Golf Article

Prestwick - Golf of Tradition

Prestwick Old Golf Course:  Crossing the "Himalayas"

By Peter Hellman


Last month I wrote about Turnberry.  It ranks high on my scorecard.  The contrast between the ruggedness of the golf courses, Ailsa a British Open stop and Kintyre a newly refurbish beauty, and the comfortable clubby sophistication of the Turnberry Hotel makes it a must stop for anyone seeking golf adventure and pampering in their itinerary.


Just up the coast, about 30 minutes from Turnberry, are the towns of Prestwick and Troon home of Prestwick Old Golf Club and Royal Troon Golf Club.  Prestwick, the less famous of the two, hosted the first British Open in 1860 and remained a host until 1925 when the popularity of the event made the venue too small to handle the numerous and enthusiastic spectators.


Founded in 1851, Prestwick was the home club of young Tom Morris, who went on to dominate golf in Scotland for many years.   He was the son of old Tom Morris; a famous greens keeper and club maker from St. Andrews, who moved to Prestwick with his family shortly after the club opened to be the greens keeper.  You can still find several holes that haven't changed since young Tom played them.


The course itself runs 6,544 yards from the tips and par is 71.  Prestwick has some of the most noteworthy holes in golf.  History stamps them as quaintly unusual.  I must admit, however, that should you find similar golf holes on an American course, we would probably call them a bit gimmicky.  The first hole, a 346-yard par 4 called "Railway", runs parallel to the railroad tracks.  A slice here at the right time will send your Titlest on the express train to Glasgow.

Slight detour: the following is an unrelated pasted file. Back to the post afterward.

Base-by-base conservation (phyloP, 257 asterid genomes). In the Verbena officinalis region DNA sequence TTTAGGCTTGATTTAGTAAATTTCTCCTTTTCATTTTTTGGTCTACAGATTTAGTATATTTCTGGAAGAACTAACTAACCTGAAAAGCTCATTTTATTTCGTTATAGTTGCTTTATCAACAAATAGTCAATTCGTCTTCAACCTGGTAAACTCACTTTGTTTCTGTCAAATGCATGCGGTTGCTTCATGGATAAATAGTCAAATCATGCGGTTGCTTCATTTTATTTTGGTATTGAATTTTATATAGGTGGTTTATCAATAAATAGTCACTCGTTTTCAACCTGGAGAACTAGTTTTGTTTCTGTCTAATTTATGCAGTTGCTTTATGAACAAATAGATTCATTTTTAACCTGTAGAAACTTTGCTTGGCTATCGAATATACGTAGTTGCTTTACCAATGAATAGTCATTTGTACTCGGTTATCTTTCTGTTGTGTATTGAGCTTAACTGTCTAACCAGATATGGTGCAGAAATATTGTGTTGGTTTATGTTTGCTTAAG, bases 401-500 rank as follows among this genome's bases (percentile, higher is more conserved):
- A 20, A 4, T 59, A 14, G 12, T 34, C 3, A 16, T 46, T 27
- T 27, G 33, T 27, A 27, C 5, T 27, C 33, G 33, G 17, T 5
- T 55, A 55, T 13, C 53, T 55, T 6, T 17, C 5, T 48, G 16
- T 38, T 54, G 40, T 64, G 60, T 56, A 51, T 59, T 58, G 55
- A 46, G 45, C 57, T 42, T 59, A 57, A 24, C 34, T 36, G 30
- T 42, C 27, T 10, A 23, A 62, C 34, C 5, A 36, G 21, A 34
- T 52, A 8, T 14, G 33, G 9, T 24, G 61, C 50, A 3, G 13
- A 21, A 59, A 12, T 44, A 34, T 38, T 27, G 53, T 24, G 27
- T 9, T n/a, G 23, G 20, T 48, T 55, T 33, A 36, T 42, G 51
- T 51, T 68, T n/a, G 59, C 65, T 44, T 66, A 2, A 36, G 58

The third hole called "Cardinal" is a tough 482-yard par 5 dogleg right with enormous bunkers (also called the Cardinal) protecting the upper fairway.  It may be short for a par 5 but few golfers will ever par this hole.  The fifth hole, "Himalayas", is 206 yards of blindness.  Described by some as a "hit and hope" golf hole, this par 3 is protected by large dunes (the Himalayas) that obscure the green from the tee.  A tall post serves as a guide for the perfect shot.  But, a perfect shot is tough on any of this golf courses wind blown holes.  Hit it short and your ball disappears into the tangled grasses and shrubs.  Hit another, for even if you found it, the chances of connecting club to ball would be unlikely.  Hitting your ball slightly right or left of the line will cause it to find deep protective bunkers.  A par here is truly something to be proud of.


The Victorian clubhouse awaits the challenged golfer with three choices for drinks and food.  The dining room serves lunch but women aren't allowed and the guys need a coat and tie to get in.  A better place for a bite and drink is the Cardinal Room where lunch is served Monday through Friday to both sexes.  I prefer the Cardinal Lounge located on the second floor.  It's got a great view of the 1st and 18th holes, prefect for reflecting between long draws of your favorit "pint" about how young Tom Morris might have played the course.


You have many good accommodations choices in the area.  On the modest end, you can't beat the Golf View Hotel.  It's directly across the street from the course, has eleven rooms and serves a great breakfast for about $80 a person/double.  The Piersland House located in nearby Troon is bigger and grander.  Its 30 rooms range in price from $130 to $180 per person/double.  The place has style and you are sure to find a good collection of single malts in the bar.  The Piersland, you see, was once the home of Sir Alexander Walker the creator of Johnnie Walker Red and Black whiskies.


Prestwick is part of the Ayrshire region of Scotland and is located about 45 minutes west of Glasgow in an area rich with golf.  In addition to Prestwick and Royal Troon, you'll find plenty of quality Open qualifying courses such as Kilmarnock Barassie, Glasgow Gailes, Western Gailes and Irvine Bogside.  Seven days playing Ayrshire golf is definitely worth the trip.